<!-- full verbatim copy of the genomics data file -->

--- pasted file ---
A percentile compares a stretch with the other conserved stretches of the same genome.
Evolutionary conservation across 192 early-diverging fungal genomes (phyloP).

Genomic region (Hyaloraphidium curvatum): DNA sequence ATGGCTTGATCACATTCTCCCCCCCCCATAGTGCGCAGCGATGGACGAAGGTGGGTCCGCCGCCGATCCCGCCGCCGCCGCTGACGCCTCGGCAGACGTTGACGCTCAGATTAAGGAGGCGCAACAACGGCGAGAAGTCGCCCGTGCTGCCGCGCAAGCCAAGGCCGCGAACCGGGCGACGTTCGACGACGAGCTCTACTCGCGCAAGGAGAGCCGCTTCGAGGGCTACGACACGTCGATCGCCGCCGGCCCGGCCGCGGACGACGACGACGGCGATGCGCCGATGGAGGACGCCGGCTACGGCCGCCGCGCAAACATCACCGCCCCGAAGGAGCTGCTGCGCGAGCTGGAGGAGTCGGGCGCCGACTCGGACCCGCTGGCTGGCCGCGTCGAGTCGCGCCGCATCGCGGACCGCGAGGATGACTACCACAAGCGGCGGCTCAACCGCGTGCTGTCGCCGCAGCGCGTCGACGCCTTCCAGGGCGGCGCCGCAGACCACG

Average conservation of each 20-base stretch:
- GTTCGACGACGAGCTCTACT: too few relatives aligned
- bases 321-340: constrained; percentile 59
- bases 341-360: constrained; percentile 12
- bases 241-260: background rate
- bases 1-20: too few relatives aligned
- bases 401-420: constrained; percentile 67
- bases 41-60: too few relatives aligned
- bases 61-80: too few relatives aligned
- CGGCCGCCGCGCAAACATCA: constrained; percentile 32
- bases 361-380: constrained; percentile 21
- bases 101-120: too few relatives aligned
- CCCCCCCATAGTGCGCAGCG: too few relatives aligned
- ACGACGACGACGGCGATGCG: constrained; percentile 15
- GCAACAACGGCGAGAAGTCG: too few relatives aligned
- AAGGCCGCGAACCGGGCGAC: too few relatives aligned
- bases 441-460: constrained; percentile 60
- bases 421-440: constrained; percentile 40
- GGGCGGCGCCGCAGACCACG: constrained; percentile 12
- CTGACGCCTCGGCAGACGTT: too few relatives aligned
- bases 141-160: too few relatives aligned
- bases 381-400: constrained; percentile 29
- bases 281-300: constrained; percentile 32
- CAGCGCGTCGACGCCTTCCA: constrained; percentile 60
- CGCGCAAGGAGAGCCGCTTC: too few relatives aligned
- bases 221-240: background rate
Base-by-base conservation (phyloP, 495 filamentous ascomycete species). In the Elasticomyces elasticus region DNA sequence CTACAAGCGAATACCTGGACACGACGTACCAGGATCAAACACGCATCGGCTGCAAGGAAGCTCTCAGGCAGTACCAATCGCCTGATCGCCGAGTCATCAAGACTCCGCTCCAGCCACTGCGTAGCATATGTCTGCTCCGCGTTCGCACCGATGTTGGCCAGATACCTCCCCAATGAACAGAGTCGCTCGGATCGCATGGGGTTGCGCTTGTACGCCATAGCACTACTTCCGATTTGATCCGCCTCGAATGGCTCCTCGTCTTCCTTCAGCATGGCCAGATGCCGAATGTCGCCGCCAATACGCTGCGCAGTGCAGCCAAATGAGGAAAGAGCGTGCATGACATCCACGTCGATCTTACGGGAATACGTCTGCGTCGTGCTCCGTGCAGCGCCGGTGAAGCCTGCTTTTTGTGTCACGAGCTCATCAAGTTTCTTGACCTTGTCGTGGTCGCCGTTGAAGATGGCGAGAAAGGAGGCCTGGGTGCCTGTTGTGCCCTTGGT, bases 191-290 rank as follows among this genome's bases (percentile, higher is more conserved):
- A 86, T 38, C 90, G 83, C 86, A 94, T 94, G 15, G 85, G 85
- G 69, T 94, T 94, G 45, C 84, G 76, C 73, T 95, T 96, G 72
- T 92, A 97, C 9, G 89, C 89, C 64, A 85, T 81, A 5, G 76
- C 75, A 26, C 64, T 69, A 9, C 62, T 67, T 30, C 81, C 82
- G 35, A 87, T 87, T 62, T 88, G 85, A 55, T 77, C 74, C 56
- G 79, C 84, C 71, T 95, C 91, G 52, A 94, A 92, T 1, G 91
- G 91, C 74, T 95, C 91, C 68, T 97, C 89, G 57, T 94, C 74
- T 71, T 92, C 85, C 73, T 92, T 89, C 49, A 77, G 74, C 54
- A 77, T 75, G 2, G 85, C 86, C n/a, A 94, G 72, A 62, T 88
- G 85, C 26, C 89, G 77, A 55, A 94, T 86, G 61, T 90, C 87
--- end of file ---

A percentile compares a stretch with the other conserved stretches of the same genome.
Evolutionary conservation across 192 early-diverging fungal genomes (phyloP).

Genomic region (Hyaloraphidium curvatum): DNA sequence ATGGCTTGATCACATTCTCCCCCCCCCATAGTGCGCAGCGATGGACGAAGGTGGGTCCGCCGCCGATCCCGCCGCCGCCGCTGACGCCTCGGCAGACGTTGACGCTCAGATTAAGGAGGCGCAACAACGGCGAGAAGTCGCCCGTGCTGCCGCGCAAGCCAAGGCCGCGAACCGGGCGACGTTCGACGACGAGCTCTACTCGCGCAAGGAGAGCCGCTTCGAGGGCTACGACACGTCGATCGCCGCCGGCCCGGCCGCGGACGACGACGACGGCGATGCGCCGATGGAGGACGCCGGCTACGGCCGCCGCGCAAACATCACCGCCCCGAAGGAGCTGCTGCGCGAGCTGGAGGAGTCGGGCGCCGACTCGGACCCGCTGGCTGGCCGCGTCGAGTCGCGCCGCATCGCGGACCGCGAGGATGACTACCACAAGCGGCGGCTCAACCGCGTGCTGTCGCCGCAGCGCGTCGACGCCTTCCAGGGCGGCGCCGCAGACCACG

Average conservation of each 20-base stretch:
- GTTCGACGACGAGCTCTACT: too few relatives aligned
- bases 321-340: constrained; percentile 59
- bases 341-360: constrained; percentile 12
- bases 241-260: background rate
- bases 1-20: too few relatives aligned
- bases 401-420: constrained; percentile 67
- bases 41-60: too few relatives aligned
- bases 61-80: too few relatives aligned
- CGGCCGCCGCGCAAACATCA: constrained; percentile 32
- bases 361-380: constrained; percentile 21
- bases 101-120: too few relatives aligned
- CCCCCCCATAGTGCGCAGCG: too few relatives aligned
- ACGACGACGACGGCGATGCG: constrained; percentile 15
- GCAACAACGGCGAGAAGTCG: too few relatives aligned
- AAGGCCGCGAACCGGGCGAC: too few relatives aligned
- bases 441-460: constrained; percentile 60
- bases 421-440: constrained; percentile 40
- GGGCGGCGCCGCAGACCACG: constrained; percentile 12
- CTGACGCCTCGGCAGACGTT: too few relatives aligned
- bases 141-160: too few relatives aligned
- bases 381-400: constrained; percentile 29
- bases 281-300: constrained; percentile 32
- CAGCGCGTCGACGCCTTCCA: constrained; percentile 60
- CGCGCAAGGAGAGCCGCTTC: too few relatives aligned
- bases 221-240: background rate
Base-by-base conservation (phyloP, 495 filamentous ascomycete species). In the Elasticomyces elasticus region DNA sequence CTACAAGCGAATACCTGGACACGACGTACCAGGATCAAACACGCATCGGCTGCAAGGAAGCTCTCAGGCAGTACCAATCGCCTGATCGCCGAGTCATCAAGACTCCGCTCCAGCCACTGCGTAGCATATGTCTGCTCCGCGTTCGCACCGATGTTGGCCAGATACCTCCCCAATGAACAGAGTCGCTCGGATCGCATGGGGTTGCGCTTGTACGCCATAGCACTACTTCCGATTTGATCCGCCTCGAATGGCTCCTCGTCTTCCTTCAGCATGGCCAGATGCCGAATGTCGCCGCCAATACGCTGCGCAGTGCAGCCAAATGAGGAAAGAGCGTGCATGACATCCACGTCGATCTTACGGGAATACGTCTGCGTCGTGCTCCGTGCAGCGCCGGTGAAGCCTGCTTTTTGTGTCACGAGCTCATCAAGTTTCTTGACCTTGTCGTGGTCGCCGTTGAAGATGGCGAGAAAGGAGGCCTGGGTGCCTGTTGTGCCCTTGGT, bases 191-290 rank as follows among this genome's bases (percentile, higher is more conserved):
- A 86, T 38, C 90, G 83, C 86, A 94, T 94, G 15, G 85, G 85
- G 69, T 94, T 94, G 45, C 84, G 76, C 73, T 95, T 96, G 72
- T 92, A 97, C 9, G 89, C 89, C 64, A 85, T 81, A 5, G 76
- C 75, A 26, C 64, T 69, A 9, C 62, T 67, T 30, C 81, C 82
- G 35, A 87, T 87, T 62, T 88, G 85, A 55, T 77, C 74, C 56
- G 79, C 84, C 71, T 95, C 91, G 52, A 94, A 92, T 1, G 91
- G 91, C 74, T 95, C 91, C 68, T 97, C 89, G 57, T 94, C 74
- T 71, T 92, C 85, C 73, T 92, T 89, C 49, A 77, G 74, C 54
- A 77, T 75, G 2, G 85, C 86, C n/a, A 94, G 72, A 62, T 88
- G 85, C 26, C 89, G 77, A 55, A 94, T 86, G 61, T 90, C 87